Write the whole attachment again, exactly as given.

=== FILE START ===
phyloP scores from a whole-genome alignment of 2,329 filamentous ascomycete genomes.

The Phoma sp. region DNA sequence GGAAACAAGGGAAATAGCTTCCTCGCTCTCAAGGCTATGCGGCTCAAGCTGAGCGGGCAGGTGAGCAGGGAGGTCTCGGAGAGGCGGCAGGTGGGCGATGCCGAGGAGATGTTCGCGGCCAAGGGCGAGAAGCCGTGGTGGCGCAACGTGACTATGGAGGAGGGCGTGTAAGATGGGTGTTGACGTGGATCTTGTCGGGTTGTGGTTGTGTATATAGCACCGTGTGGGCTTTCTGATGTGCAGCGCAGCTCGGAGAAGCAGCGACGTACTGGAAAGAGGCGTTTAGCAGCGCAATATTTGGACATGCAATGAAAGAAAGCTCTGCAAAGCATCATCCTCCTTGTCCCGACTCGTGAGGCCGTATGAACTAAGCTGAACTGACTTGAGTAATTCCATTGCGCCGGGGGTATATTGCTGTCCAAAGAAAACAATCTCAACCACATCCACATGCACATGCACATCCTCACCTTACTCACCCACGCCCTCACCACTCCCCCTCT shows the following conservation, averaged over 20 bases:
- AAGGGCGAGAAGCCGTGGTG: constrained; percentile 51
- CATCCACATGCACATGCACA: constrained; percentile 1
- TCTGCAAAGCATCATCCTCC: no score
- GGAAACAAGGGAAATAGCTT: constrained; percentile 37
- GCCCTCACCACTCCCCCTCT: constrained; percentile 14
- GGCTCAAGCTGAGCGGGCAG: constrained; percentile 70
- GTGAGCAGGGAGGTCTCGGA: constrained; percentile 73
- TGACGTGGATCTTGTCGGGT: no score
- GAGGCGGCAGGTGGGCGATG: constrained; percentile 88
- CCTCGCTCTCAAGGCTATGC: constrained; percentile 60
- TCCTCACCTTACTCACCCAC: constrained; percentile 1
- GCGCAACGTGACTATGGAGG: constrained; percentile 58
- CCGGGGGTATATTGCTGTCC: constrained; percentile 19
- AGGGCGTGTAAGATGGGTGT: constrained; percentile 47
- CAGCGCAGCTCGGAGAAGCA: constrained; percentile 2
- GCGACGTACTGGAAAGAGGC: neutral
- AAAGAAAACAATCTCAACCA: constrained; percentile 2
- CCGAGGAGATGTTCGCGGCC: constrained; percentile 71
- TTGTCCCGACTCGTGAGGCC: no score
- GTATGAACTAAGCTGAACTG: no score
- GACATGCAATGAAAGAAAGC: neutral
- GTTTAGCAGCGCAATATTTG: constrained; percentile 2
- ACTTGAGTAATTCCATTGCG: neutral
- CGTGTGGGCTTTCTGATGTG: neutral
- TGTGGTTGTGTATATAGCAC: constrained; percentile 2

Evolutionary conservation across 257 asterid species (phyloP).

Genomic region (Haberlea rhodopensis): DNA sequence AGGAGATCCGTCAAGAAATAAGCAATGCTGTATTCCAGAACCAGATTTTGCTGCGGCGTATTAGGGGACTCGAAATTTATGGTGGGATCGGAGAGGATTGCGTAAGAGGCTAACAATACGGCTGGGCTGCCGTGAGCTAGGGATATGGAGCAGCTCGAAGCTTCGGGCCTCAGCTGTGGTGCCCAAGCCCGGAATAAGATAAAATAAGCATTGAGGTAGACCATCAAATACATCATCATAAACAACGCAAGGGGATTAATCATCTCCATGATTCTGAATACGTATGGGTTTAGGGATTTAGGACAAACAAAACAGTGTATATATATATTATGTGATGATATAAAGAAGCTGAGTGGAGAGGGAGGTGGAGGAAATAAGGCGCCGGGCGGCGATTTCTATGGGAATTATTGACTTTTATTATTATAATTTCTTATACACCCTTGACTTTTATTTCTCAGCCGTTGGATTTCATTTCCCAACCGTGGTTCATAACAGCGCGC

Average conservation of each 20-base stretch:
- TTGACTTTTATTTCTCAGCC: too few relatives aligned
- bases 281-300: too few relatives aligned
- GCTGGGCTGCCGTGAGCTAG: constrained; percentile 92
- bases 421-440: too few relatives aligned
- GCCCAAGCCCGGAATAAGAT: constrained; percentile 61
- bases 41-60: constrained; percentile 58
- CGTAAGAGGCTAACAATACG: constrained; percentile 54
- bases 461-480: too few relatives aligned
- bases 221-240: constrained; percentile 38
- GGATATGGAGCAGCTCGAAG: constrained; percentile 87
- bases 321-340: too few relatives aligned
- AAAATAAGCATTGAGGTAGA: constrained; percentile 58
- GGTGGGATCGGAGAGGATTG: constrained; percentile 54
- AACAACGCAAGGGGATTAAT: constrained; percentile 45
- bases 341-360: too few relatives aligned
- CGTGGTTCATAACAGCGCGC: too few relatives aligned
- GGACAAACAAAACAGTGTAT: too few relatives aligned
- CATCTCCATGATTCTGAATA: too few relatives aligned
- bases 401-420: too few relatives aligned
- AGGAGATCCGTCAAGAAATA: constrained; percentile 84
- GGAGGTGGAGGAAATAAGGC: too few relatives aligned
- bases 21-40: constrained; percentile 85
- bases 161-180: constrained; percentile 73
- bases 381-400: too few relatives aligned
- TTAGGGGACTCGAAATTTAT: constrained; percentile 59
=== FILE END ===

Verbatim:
phyloP scores from a whole-genome alignment of 2,329 filamentous ascomycete genomes.

The Phoma sp. region DNA sequence GGAAACAAGGGAAATAGCTTCCTCGCTCTCAAGGCTATGCGGCTCAAGCTGAGCGGGCAGGTGAGCAGGGAGGTCTCGGAGAGGCGGCAGGTGGGCGATGCCGAGGAGATGTTCGCGGCCAAGGGCGAGAAGCCGTGGTGGCGCAACGTGACTATGGAGGAGGGCGTGTAAGATGGGTGTTGACGTGGATCTTGTCGGGTTGTGGTTGTGTATATAGCACCGTGTGGGCTTTCTGATGTGCAGCGCAGCTCGGAGAAGCAGCGACGTACTGGAAAGAGGCGTTTAGCAGCGCAATATTTGGACATGCAATGAAAGAAAGCTCTGCAAAGCATCATCCTCCTTGTCCCGACTCGTGAGGCCGTATGAACTAAGCTGAACTGACTTGAGTAATTCCATTGCGCCGGGGGTATATTGCTGTCCAAAGAAAACAATCTCAACCACATCCACATGCACATGCACATCCTCACCTTACTCACCCACGCCCTCACCACTCCCCCTCT shows the following conservation, averaged over 20 bases:
- AAGGGCGAGAAGCCGTGGTG: constrained; percentile 51
- CATCCACATGCACATGCACA: constrained; percentile 1
- TCTGCAAAGCATCATCCTCC: no score
- GGAAACAAGGGAAATAGCTT: constrained; percentile 37
- GCCCTCACCACTCCCCCTCT: constrained; percentile 14
- GGCTCAAGCTGAGCGGGCAG: constrained; percentile 70
- GTGAGCAGGGAGGTCTCGGA: constrained; percentile 73
- TGACGTGGATCTTGTCGGGT: no score
- GAGGCGGCAGGTGGGCGATG: constrained; percentile 88
- CCTCGCTCTCAAGGCTATGC: constrained; percentile 60
- TCCTCACCTTACTCACCCAC: constrained; percentile 1
- GCGCAACGTGACTATGGAGG: constrained; percentile 58
- CCGGGGGTATATTGCTGTCC: constrained; percentile 19
- AGGGCGTGTAAGATGGGTGT: constrained; percentile 47
- CAGCGCAGCTCGGAGAAGCA: constrained; percentile 2
- GCGACGTACTGGAAAGAGGC: neutral
- AAAGAAAACAATCTCAACCA: constrained; percentile 2
- CCGAGGAGATGTTCGCGGCC: constrained; percentile 71
- TTGTCCCGACTCGTGAGGCC: no score
- GTATGAACTAAGCTGAACTG: no score
- GACATGCAATGAAAGAAAGC: neutral
- GTTTAGCAGCGCAATATTTG: constrained; percentile 2
- ACTTGAGTAATTCCATTGCG: neutral
- CGTGTGGGCTTTCTGATGTG: neutral
- TGTGGTTGTGTATATAGCAC: constrained; percentile 2

Evolutionary conservation across 257 asterid species (phyloP).

Genomic region (Haberlea rhodopensis): DNA sequence AGGAGATCCGTCAAGAAATAAGCAATGCTGTATTCCAGAACCAGATTTTGCTGCGGCGTATTAGGGGACTCGAAATTTATGGTGGGATCGGAGAGGATTGCGTAAGAGGCTAACAATACGGCTGGGCTGCCGTGAGCTAGGGATATGGAGCAGCTCGAAGCTTCGGGCCTCAGCTGTGGTGCCCAAGCCCGGAATAAGATAAAATAAGCATTGAGGTAGACCATCAAATACATCATCATAAACAACGCAAGGGGATTAATCATCTCCATGATTCTGAATACGTATGGGTTTAGGGATTTAGGACAAACAAAACAGTGTATATATATATTATGTGATGATATAAAGAAGCTGAGTGGAGAGGGAGGTGGAGGAAATAAGGCGCCGGGCGGCGATTTCTATGGGAATTATTGACTTTTATTATTATAATTTCTTATACACCCTTGACTTTTATTTCTCAGCCGTTGGATTTCATTTCCCAACCGTGGTTCATAACAGCGCGC

Average conservation of each 20-base stretch:
- TTGACTTTTATTTCTCAGCC: too few relatives aligned
- bases 281-300: too few relatives aligned
- GCTGGGCTGCCGTGAGCTAG: constrained; percentile 92
- bases 421-440: too few relatives aligned
- GCCCAAGCCCGGAATAAGAT: constrained; percentile 61
- bases 41-60: constrained; percentile 58
- CGTAAGAGGCTAACAATACG: constrained; percentile 54
- bases 461-480: too few relatives aligned
- bases 221-240: constrained; percentile 38
- GGATATGGAGCAGCTCGAAG: constrained; percentile 87
- bases 321-340: too few relatives aligned
- AAAATAAGCATTGAGGTAGA: constrained; percentile 58
- GGTGGGATCGGAGAGGATTG: constrained; percentile 54
- AACAACGCAAGGGGATTAAT: constrained; percentile 45
- bases 341-360: too few relatives aligned
- CGTGGTTCATAACAGCGCGC: too few relatives aligned
- GGACAAACAAAACAGTGTAT: too few relatives aligned
- CATCTCCATGATTCTGAATA: too few relatives aligned
- bases 401-420: too few relatives aligned
- AGGAGATCCGTCAAGAAATA: constrained; percentile 84
- GGAGGTGGAGGAAATAAGGC: too few relatives aligned
- bases 21-40: constrained; percentile 85
- bases 161-180: constrained; percentile 73
- bases 381-400: too few relatives aligned
- TTAGGGGACTCGAAATTTAT: constrained; percentile 59